“…everything is interesting if observed at the right level of detail…” (in a posting about indexers, itself redolent of the unmissable)
Jon Udell is reliably eloquent on subjects that are betimes tangent to my own thinkings. His Computational Thinking and Life Skills post of today is a lovely example, and includes this wise distillation:
When you’re writing software you use abstractions and also create them. What’s more, many of the abstractions you use are the very ones you created. When you live a world of your own invention you can do amazing and wonderful things. But you can also do ridiculous and stupid things. To see the difference between them you must always be prepared to park your ego and consider the latter possibility.
Won’t take you but a couple of minutes to read the post, but I’ll bet you’ll think about it for a lot longer.
I fear that I might find a Woody Allen biopic a bit tiresome, but that doesn’t lessen my pleasure in Jon Udell’s brief review, especially its Universal Solvent of a summary sentence:
Some ideas are better than others, no doubt. But to grow them into something that matters you have to see the story. And then tell the story.
RSA animations of verbal presentations seem always to be WONDERFUL. This morning’s example is UBERwonderful, encapsulating a lot of things I’ve thought over the years, but never managed to express coherently. Supremely worth 10 minutes of your time:
…and I’m reminded how valuable it’s been to me to have this medium to lay down markers for my own discoveries and learning. Sometimes it seems that the Audience is my own very, very self… but that’s OK too.
Here’s Dave Weinberger liveblogging Jeff Jarvis at the Berkman Center:
We’re going through a huge transition, he says. He refers to the Gutenberg Parenthesis. Before Gutenberg, knowledge was passed around, person to person. It was meant to honor and preserve ancient knowledge. After Gutenberg, knowledge became linear. There are beginnings and ends and boxes around things. It’s about product. There’s a clear sense of ownership. It honors current knowledge and its authors. Then you get to the other side of the parenthesis, and there are similarities. More passing it around, more remixing, less sense of ownership. The knowledge we revere starts to become the network itself. Our cognition of the world changes. The CTO of the Veterans Admin calls the Internet the Eighth Continent. “I used to think of the Internet as a medium,” but now he thinks of it more as a place, although there are problems with the place metaphor. (“All metaphors are wrong,” interjects Doc Searls. “That’s why they work.”) It was a hard transition into the parenthesis, and it’ll be hard coming out of it. It took 50 years after Gutenberg for books to come into their own, and 100 years to recognize the impact of books. We’re still looking at the Net using our the past as our analog.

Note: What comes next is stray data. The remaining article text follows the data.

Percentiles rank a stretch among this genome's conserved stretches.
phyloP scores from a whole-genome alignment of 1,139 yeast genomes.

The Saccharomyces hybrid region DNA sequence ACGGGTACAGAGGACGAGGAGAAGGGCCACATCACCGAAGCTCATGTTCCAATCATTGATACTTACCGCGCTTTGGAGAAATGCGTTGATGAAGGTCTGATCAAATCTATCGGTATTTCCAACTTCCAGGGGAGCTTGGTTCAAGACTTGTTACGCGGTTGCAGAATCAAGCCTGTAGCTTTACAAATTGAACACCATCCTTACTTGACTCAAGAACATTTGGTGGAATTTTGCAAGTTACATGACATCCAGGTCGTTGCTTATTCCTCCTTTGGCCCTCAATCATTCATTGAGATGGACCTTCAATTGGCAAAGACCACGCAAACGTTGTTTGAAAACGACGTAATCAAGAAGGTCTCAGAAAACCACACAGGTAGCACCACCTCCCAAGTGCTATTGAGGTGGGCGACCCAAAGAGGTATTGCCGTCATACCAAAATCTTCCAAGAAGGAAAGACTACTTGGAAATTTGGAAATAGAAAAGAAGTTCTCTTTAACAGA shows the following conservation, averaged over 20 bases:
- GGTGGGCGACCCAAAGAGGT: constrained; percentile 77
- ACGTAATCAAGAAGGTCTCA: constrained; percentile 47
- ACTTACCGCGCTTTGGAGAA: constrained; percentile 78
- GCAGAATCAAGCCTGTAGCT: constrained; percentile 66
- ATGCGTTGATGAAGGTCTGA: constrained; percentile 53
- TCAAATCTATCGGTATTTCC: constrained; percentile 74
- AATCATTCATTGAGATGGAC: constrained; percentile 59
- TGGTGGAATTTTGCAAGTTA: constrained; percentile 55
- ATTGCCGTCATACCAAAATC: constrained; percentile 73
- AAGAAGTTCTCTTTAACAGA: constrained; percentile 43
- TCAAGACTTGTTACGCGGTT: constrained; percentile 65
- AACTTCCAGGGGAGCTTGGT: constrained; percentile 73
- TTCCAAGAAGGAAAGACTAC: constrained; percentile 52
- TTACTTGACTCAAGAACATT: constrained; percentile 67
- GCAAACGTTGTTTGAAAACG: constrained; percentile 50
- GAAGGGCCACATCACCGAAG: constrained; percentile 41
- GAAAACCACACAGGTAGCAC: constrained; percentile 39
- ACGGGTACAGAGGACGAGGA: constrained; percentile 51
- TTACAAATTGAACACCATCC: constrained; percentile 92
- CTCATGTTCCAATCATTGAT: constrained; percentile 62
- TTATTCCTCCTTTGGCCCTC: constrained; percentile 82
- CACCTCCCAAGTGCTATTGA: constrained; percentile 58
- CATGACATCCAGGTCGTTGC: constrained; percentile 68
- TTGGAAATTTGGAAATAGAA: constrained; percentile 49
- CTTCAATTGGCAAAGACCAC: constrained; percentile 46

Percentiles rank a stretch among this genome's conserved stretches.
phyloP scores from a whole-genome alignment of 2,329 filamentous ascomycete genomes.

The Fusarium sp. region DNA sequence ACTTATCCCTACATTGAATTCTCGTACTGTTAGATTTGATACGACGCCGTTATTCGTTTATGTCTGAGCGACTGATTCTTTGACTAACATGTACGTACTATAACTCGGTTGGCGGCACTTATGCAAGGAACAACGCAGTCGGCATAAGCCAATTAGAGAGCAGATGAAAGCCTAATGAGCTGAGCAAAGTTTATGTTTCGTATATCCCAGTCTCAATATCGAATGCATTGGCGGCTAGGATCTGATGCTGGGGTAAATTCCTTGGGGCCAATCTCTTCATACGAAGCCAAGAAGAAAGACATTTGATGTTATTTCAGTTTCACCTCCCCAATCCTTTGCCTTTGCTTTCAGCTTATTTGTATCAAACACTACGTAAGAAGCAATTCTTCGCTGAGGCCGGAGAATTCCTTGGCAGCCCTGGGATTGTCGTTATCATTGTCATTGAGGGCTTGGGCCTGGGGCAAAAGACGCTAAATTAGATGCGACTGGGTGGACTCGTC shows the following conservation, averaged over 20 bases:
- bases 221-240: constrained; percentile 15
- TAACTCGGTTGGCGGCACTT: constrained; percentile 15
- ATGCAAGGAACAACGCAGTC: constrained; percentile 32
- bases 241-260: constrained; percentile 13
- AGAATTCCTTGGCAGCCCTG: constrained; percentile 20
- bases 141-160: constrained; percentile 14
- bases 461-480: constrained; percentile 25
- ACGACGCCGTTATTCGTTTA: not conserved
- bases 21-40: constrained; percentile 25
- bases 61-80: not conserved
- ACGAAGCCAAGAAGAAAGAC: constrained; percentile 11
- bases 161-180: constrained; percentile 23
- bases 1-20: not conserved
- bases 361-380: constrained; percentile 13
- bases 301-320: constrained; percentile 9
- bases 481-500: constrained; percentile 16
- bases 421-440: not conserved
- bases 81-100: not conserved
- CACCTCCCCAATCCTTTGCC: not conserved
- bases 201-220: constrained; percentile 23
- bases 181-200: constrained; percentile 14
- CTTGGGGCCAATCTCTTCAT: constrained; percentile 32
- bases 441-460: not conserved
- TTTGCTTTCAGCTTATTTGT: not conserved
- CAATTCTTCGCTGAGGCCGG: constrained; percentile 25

Sure is a lot to chew on in that paragraph.
My interests, enthusiasms, and areas of expertise are errant: they persist in wandering off, but they eventually seem to come back from their assorted quests and reassert themselves in my consciousness and activities. So it has been with photography, as with music and woodworking and Information and Science Fiction and Literature and and and… When a particular fascination resurfaces, it has a whole new set of previously unrecognized (or imperfectly appreciated) facets that tempt me into a new Odyssey of exploration. This generally means the acquisition of new tools and resources, to carry out whatever new Grand Schemes assert themselves as necessities. Fortunately, the spouse is well acquainted with the pattern, and is skilled at eloquent rolling of the eyes.